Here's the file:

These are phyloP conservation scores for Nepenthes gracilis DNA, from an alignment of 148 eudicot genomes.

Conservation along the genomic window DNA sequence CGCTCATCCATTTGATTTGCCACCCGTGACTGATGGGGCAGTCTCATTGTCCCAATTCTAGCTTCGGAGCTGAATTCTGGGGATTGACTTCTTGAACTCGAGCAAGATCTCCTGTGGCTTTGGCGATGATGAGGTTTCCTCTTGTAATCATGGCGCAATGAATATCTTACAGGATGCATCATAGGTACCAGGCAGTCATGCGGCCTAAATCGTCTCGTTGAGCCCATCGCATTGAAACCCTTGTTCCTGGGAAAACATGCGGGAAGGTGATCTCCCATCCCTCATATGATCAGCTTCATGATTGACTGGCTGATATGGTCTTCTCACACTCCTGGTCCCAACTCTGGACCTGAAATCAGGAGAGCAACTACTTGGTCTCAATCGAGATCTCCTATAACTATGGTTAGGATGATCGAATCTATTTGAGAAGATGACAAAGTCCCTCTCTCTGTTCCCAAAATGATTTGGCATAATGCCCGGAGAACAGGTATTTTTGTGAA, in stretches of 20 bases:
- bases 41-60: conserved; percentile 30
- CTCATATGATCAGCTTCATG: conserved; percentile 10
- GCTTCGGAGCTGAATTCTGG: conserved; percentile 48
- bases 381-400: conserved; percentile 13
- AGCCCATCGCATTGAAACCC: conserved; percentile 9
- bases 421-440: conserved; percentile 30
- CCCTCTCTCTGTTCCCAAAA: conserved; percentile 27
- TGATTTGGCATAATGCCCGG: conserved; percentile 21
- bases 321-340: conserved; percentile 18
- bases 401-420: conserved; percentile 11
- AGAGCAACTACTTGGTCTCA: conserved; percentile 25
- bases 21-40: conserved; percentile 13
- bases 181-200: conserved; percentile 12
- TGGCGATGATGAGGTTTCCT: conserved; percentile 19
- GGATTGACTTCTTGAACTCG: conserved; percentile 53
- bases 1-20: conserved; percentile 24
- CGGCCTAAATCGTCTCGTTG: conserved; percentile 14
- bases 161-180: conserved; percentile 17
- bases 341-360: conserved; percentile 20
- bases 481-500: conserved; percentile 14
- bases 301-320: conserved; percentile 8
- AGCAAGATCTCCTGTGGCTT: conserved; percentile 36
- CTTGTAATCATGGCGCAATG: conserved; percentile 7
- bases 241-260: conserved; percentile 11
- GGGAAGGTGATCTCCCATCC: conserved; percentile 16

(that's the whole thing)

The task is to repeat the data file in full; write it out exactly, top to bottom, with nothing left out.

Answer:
These are phyloP conservation scores for Nepenthes gracilis DNA, from an alignment of 148 eudicot genomes.

Conservation along the genomic window DNA sequence CGCTCATCCATTTGATTTGCCACCCGTGACTGATGGGGCAGTCTCATTGTCCCAATTCTAGCTTCGGAGCTGAATTCTGGGGATTGACTTCTTGAACTCGAGCAAGATCTCCTGTGGCTTTGGCGATGATGAGGTTTCCTCTTGTAATCATGGCGCAATGAATATCTTACAGGATGCATCATAGGTACCAGGCAGTCATGCGGCCTAAATCGTCTCGTTGAGCCCATCGCATTGAAACCCTTGTTCCTGGGAAAACATGCGGGAAGGTGATCTCCCATCCCTCATATGATCAGCTTCATGATTGACTGGCTGATATGGTCTTCTCACACTCCTGGTCCCAACTCTGGACCTGAAATCAGGAGAGCAACTACTTGGTCTCAATCGAGATCTCCTATAACTATGGTTAGGATGATCGAATCTATTTGAGAAGATGACAAAGTCCCTCTCTCTGTTCCCAAAATGATTTGGCATAATGCCCGGAGAACAGGTATTTTTGTGAA, in stretches of 20 bases:
- bases 41-60: conserved; percentile 30
- CTCATATGATCAGCTTCATG: conserved; percentile 10
- GCTTCGGAGCTGAATTCTGG: conserved; percentile 48
- bases 381-400: conserved; percentile 13
- AGCCCATCGCATTGAAACCC: conserved; percentile 9
- bases 421-440: conserved; percentile 30
- CCCTCTCTCTGTTCCCAAAA: conserved; percentile 27
- TGATTTGGCATAATGCCCGG: conserved; percentile 21
- bases 321-340: conserved; percentile 18
- bases 401-420: conserved; percentile 11
- AGAGCAACTACTTGGTCTCA: conserved; percentile 25
- bases 21-40: conserved; percentile 13
- bases 181-200: conserved; percentile 12
- TGGCGATGATGAGGTTTCCT: conserved; percentile 19
- GGATTGACTTCTTGAACTCG: conserved; percentile 53
- bases 1-20: conserved; percentile 24
- CGGCCTAAATCGTCTCGTTG: conserved; percentile 14
- bases 161-180: conserved; percentile 17
- bases 341-360: conserved; percentile 20
- bases 481-500: conserved; percentile 14
- bases 301-320: conserved; percentile 8
- AGCAAGATCTCCTGTGGCTT: conserved; percentile 36
- CTTGTAATCATGGCGCAATG: conserved; percentile 7
- bases 241-260: conserved; percentile 11
- GGGAAGGTGATCTCCCATCC: conserved; percentile 16